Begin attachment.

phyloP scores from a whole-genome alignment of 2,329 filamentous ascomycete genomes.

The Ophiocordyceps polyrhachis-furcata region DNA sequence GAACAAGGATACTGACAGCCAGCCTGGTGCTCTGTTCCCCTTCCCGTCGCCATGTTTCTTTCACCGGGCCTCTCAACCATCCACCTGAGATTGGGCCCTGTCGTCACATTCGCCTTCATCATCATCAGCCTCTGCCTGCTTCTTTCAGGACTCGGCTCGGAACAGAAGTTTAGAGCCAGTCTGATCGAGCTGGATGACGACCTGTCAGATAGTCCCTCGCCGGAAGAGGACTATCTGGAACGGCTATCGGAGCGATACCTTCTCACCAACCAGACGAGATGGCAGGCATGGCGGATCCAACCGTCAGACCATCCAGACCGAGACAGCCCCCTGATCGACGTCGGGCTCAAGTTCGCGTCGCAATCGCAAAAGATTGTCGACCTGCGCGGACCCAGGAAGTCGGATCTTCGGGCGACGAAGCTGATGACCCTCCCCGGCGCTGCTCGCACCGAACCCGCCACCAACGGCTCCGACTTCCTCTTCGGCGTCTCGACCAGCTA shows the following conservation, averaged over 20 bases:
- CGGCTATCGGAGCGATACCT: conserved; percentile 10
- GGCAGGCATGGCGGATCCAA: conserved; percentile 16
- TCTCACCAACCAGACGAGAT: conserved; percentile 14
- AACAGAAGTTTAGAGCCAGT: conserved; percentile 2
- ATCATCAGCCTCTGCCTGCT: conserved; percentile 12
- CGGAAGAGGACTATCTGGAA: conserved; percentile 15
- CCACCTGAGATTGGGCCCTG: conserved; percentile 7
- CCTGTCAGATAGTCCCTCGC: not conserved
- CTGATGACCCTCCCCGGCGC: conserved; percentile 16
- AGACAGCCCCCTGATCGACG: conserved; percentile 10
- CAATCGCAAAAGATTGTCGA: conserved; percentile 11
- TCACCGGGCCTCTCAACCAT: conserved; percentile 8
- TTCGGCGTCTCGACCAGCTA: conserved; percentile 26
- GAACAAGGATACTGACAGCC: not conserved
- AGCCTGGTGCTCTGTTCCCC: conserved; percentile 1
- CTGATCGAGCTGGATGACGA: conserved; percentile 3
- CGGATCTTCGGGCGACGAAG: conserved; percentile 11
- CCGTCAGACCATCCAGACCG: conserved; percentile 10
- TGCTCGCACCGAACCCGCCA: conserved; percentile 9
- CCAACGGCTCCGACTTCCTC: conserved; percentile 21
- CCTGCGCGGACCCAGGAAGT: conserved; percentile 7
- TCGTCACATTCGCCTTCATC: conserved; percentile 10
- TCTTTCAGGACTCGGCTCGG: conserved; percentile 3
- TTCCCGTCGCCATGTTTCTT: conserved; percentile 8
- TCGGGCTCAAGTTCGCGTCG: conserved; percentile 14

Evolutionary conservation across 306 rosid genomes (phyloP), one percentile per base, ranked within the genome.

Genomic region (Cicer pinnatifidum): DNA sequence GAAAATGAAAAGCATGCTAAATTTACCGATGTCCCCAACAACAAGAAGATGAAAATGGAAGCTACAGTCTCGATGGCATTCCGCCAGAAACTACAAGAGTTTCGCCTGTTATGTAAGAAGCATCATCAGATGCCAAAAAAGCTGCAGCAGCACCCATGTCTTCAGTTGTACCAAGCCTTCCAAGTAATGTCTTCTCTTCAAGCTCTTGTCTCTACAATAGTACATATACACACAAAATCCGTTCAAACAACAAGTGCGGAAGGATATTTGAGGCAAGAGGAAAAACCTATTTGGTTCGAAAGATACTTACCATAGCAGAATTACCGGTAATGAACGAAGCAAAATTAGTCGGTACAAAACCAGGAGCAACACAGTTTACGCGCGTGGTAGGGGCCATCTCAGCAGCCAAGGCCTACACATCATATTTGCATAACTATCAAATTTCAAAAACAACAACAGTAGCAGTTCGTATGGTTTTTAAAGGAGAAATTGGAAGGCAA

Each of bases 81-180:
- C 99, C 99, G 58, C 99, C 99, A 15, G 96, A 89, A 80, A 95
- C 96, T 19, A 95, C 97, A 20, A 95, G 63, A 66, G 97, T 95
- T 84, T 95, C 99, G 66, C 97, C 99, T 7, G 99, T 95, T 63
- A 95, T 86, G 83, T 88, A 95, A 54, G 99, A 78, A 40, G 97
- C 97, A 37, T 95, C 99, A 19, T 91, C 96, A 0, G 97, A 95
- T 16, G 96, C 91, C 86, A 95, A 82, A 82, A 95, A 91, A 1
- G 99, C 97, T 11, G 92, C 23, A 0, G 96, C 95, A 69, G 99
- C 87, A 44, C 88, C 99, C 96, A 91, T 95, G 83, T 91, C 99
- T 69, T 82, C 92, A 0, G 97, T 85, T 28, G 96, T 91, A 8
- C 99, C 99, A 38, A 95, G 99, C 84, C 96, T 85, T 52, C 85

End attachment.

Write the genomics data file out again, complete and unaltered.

phyloP scores from a whole-genome alignment of 2,329 filamentous ascomycete genomes.

The Ophiocordyceps polyrhachis-furcata region DNA sequence GAACAAGGATACTGACAGCCAGCCTGGTGCTCTGTTCCCCTTCCCGTCGCCATGTTTCTTTCACCGGGCCTCTCAACCATCCACCTGAGATTGGGCCCTGTCGTCACATTCGCCTTCATCATCATCAGCCTCTGCCTGCTTCTTTCAGGACTCGGCTCGGAACAGAAGTTTAGAGCCAGTCTGATCGAGCTGGATGACGACCTGTCAGATAGTCCCTCGCCGGAAGAGGACTATCTGGAACGGCTATCGGAGCGATACCTTCTCACCAACCAGACGAGATGGCAGGCATGGCGGATCCAACCGTCAGACCATCCAGACCGAGACAGCCCCCTGATCGACGTCGGGCTCAAGTTCGCGTCGCAATCGCAAAAGATTGTCGACCTGCGCGGACCCAGGAAGTCGGATCTTCGGGCGACGAAGCTGATGACCCTCCCCGGCGCTGCTCGCACCGAACCCGCCACCAACGGCTCCGACTTCCTCTTCGGCGTCTCGACCAGCTA shows the following conservation, averaged over 20 bases:
- CGGCTATCGGAGCGATACCT: conserved; percentile 10
- GGCAGGCATGGCGGATCCAA: conserved; percentile 16
- TCTCACCAACCAGACGAGAT: conserved; percentile 14
- AACAGAAGTTTAGAGCCAGT: conserved; percentile 2
- ATCATCAGCCTCTGCCTGCT: conserved; percentile 12
- CGGAAGAGGACTATCTGGAA: conserved; percentile 15
- CCACCTGAGATTGGGCCCTG: conserved; percentile 7
- CCTGTCAGATAGTCCCTCGC: not conserved
- CTGATGACCCTCCCCGGCGC: conserved; percentile 16
- AGACAGCCCCCTGATCGACG: conserved; percentile 10
- CAATCGCAAAAGATTGTCGA: conserved; percentile 11
- TCACCGGGCCTCTCAACCAT: conserved; percentile 8
- TTCGGCGTCTCGACCAGCTA: conserved; percentile 26
- GAACAAGGATACTGACAGCC: not conserved
- AGCCTGGTGCTCTGTTCCCC: conserved; percentile 1
- CTGATCGAGCTGGATGACGA: conserved; percentile 3
- CGGATCTTCGGGCGACGAAG: conserved; percentile 11
- CCGTCAGACCATCCAGACCG: conserved; percentile 10
- TGCTCGCACCGAACCCGCCA: conserved; percentile 9
- CCAACGGCTCCGACTTCCTC: conserved; percentile 21
- CCTGCGCGGACCCAGGAAGT: conserved; percentile 7
- TCGTCACATTCGCCTTCATC: conserved; percentile 10
- TCTTTCAGGACTCGGCTCGG: conserved; percentile 3
- TTCCCGTCGCCATGTTTCTT: conserved; percentile 8
- TCGGGCTCAAGTTCGCGTCG: conserved; percentile 14

Evolutionary conservation across 306 rosid genomes (phyloP), one percentile per base, ranked within the genome.

Genomic region (Cicer pinnatifidum): DNA sequence GAAAATGAAAAGCATGCTAAATTTACCGATGTCCCCAACAACAAGAAGATGAAAATGGAAGCTACAGTCTCGATGGCATTCCGCCAGAAACTACAAGAGTTTCGCCTGTTATGTAAGAAGCATCATCAGATGCCAAAAAAGCTGCAGCAGCACCCATGTCTTCAGTTGTACCAAGCCTTCCAAGTAATGTCTTCTCTTCAAGCTCTTGTCTCTACAATAGTACATATACACACAAAATCCGTTCAAACAACAAGTGCGGAAGGATATTTGAGGCAAGAGGAAAAACCTATTTGGTTCGAAAGATACTTACCATAGCAGAATTACCGGTAATGAACGAAGCAAAATTAGTCGGTACAAAACCAGGAGCAACACAGTTTACGCGCGTGGTAGGGGCCATCTCAGCAGCCAAGGCCTACACATCATATTTGCATAACTATCAAATTTCAAAAACAACAACAGTAGCAGTTCGTATGGTTTTTAAAGGAGAAATTGGAAGGCAA

Each of bases 81-180:
- C 99, C 99, G 58, C 99, C 99, A 15, G 96, A 89, A 80, A 95
- C 96, T 19, A 95, C 97, A 20, A 95, G 63, A 66, G 97, T 95
- T 84, T 95, C 99, G 66, C 97, C 99, T 7, G 99, T 95, T 63
- A 95, T 86, G 83, T 88, A 95, A 54, G 99, A 78, A 40, G 97
- C 97, A 37, T 95, C 99, A 19, T 91, C 96, A 0, G 97, A 95
- T 16, G 96, C 91, C 86, A 95, A 82, A 82, A 95, A 91, A 1
- G 99, C 97, T 11, G 92, C 23, A 0, G 96, C 95, A 69, G 99
- C 87, A 44, C 88, C 99, C 96, A 91, T 95, G 83, T 91, C 99
- T 69, T 82, C 92, A 0, G 97, T 85, T 28, G 96, T 91, A 8
- C 99, C 99, A 38, A 95, G 99, C 84, C 96, T 85, T 52, C 85